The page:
Plans have been approved and finalized for a new 1,000 square foot outdoor interpretive pavilion at Shadow Cliffs Regional Recreation Area in Pleasanton – complete with educational exhibits highlighting the natural and cultural history of the park, as well as the recreational opportunities available in the park's nature area.
“During peak months, Shadow Cliffs Regional Recreation Area sees 35,000-45,000 visitors per month, many for swimming, boating, and fishing at the lake,” said East Bay Regional Park District Ward 5 Director Ayn Wieskamp. “The Nature Pavilion will help better connect visitors to the park’s larger nature area and its trails for walking, hiking, biking, and nature watching.”
The Shadow Cliffs nature area includes 116 acres of cottonwood and willow-lined creek open space, providing a natural oasis for a wide array of wildlife.
The nature pavilion will also serve as a shaded and weather-protected gathering spot for school children that visit year-round on field trips.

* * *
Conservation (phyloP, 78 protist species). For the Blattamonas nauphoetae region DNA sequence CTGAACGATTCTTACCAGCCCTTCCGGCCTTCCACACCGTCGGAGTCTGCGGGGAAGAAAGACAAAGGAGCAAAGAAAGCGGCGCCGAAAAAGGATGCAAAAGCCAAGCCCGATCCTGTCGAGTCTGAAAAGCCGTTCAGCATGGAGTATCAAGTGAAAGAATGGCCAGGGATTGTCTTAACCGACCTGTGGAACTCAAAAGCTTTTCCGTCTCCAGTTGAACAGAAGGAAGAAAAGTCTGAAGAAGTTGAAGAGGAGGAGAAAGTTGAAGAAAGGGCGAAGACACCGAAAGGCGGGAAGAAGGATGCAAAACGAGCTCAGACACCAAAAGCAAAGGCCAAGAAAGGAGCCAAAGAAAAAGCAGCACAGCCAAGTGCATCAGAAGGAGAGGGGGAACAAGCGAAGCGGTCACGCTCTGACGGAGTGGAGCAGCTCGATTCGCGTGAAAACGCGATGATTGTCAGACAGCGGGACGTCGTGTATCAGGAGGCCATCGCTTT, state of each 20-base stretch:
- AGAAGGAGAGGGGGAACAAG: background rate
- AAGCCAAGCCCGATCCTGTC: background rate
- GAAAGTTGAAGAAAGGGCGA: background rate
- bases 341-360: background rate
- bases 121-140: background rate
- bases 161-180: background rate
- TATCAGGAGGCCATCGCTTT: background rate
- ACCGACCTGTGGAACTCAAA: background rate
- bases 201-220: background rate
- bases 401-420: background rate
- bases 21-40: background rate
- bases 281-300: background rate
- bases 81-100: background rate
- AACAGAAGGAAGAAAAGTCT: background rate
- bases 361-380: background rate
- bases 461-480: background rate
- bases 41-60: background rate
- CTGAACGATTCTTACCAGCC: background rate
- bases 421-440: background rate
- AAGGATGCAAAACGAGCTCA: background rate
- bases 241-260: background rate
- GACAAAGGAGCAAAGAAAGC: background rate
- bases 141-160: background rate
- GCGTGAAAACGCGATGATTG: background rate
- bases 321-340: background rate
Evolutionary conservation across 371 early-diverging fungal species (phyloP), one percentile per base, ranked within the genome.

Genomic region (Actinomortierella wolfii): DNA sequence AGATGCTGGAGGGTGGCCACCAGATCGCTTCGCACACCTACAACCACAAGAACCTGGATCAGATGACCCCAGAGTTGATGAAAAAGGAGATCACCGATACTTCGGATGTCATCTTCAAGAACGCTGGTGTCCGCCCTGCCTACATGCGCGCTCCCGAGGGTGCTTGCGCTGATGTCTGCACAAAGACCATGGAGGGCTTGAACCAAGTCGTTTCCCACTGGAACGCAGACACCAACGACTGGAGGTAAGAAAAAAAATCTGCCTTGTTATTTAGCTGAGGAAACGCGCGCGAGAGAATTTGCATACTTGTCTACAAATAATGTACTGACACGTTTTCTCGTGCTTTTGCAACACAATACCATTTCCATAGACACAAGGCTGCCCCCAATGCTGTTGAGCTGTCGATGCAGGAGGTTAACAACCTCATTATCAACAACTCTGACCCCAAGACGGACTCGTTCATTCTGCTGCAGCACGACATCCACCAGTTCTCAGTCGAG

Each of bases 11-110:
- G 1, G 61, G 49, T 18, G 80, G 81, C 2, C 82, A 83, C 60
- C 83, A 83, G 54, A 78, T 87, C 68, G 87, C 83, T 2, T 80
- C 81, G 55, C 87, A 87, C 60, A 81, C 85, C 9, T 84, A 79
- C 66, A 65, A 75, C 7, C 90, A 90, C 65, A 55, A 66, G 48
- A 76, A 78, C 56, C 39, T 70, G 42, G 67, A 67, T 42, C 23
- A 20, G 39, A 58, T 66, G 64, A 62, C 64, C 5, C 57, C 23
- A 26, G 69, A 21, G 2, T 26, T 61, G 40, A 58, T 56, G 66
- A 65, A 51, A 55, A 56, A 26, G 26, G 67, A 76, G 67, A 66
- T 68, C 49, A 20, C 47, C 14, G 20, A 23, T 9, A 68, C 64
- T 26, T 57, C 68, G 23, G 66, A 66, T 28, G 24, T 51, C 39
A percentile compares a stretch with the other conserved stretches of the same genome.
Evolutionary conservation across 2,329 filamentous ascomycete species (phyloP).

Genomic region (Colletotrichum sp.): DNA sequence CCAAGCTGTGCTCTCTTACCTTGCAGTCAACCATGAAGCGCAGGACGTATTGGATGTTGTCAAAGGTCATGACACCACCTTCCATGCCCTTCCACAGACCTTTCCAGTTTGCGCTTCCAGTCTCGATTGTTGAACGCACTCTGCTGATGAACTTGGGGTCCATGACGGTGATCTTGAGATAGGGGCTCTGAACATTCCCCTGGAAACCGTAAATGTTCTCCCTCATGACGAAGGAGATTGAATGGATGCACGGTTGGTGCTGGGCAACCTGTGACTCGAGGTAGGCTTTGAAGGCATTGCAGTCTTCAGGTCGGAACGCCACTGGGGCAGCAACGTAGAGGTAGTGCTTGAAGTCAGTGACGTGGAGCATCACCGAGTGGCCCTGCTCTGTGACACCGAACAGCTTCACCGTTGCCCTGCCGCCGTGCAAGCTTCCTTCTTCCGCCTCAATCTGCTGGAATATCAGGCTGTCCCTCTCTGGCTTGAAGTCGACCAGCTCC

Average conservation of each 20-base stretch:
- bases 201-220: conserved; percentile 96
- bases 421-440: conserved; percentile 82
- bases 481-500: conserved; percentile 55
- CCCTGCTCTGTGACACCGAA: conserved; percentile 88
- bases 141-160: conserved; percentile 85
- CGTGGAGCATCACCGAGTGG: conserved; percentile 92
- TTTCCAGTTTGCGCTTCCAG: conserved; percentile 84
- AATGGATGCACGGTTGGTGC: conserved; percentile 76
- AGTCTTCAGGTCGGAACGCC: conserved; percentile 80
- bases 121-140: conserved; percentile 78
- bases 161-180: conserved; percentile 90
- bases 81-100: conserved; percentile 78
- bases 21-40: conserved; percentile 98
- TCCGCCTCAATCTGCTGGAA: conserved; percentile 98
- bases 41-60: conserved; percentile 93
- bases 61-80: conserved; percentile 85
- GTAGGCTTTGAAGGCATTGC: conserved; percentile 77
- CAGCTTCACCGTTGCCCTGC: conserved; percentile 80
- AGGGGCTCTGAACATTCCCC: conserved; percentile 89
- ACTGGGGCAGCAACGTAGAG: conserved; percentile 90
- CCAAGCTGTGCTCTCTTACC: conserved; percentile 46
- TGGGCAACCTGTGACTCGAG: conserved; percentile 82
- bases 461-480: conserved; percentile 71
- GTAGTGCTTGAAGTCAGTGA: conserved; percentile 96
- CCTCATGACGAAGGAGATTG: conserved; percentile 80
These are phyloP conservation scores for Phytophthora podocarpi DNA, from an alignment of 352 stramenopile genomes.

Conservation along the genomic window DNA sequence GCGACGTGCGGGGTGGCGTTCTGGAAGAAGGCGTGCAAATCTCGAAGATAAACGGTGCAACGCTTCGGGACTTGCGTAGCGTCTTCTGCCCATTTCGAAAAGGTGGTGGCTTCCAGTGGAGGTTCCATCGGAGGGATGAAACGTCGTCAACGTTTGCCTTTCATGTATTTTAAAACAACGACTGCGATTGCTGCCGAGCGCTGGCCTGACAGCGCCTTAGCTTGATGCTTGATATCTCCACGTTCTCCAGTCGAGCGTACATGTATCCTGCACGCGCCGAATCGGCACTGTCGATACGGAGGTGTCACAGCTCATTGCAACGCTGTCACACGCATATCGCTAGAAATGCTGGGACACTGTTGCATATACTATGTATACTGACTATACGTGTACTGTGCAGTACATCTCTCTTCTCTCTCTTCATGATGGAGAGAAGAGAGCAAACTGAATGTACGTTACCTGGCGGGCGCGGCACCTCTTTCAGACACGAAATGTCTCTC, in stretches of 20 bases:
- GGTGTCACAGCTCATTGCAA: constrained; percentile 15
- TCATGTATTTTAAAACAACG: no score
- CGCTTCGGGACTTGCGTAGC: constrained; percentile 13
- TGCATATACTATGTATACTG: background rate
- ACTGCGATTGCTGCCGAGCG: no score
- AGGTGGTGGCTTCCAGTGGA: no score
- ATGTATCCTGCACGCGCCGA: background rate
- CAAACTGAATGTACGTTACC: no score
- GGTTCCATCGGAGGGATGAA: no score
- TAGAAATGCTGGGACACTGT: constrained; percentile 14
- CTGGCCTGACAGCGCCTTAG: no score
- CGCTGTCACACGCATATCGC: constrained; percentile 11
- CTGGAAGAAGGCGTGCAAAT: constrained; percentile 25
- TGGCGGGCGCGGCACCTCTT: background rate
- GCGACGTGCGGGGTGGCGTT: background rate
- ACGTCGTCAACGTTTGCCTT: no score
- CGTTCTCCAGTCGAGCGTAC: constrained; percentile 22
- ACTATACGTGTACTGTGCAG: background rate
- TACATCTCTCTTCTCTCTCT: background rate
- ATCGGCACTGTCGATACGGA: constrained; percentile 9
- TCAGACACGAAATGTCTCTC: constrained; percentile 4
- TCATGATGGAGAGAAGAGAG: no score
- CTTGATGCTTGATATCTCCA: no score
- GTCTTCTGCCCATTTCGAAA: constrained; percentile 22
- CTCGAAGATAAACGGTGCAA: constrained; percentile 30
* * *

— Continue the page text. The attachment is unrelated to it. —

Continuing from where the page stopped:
Thousands of school children visit the Park District’s Shadow Cliffs each year to participate in naturalist-lead walks of the nature area. The pavilion will help the Park District serve even more school children each year, with modern, up-to-date educational exhibits.
The Pavilion will also help serve the growing number of public, non-school programs, including the monthly Lakeside Littles and “How Does Your Garden Grow” programs.
The nature pavilion is made possible by state and non-profit grants and individual donations, including a lead gift of $200,000 from Nancy and Gary Harrington of Pleasanton, funding from a California State Parks Grant, and a generous grant from the Wayne and Gladys Valley Foundation. The remainder is being funded by the
Park District. The total project cost is $900,000.
The Pavilion groundbreaking is scheduled for April 2019.
The East Bay Regional Park District is a system of beautiful public parks and trails in Alameda and Contra Costa counties east of San Francisco Bay, established in 1934. The system comprises 121,000 acres in 73 parks including over1,250 miles of trails for hiking, biking, horseback riding, and nature learning.
Park District Director Ayn Wieskamp (Ward 5), and lead pavilion donors Gary and Nancy Harrington review nature pavilion plans.
Dave Mason, Public Information Supervisor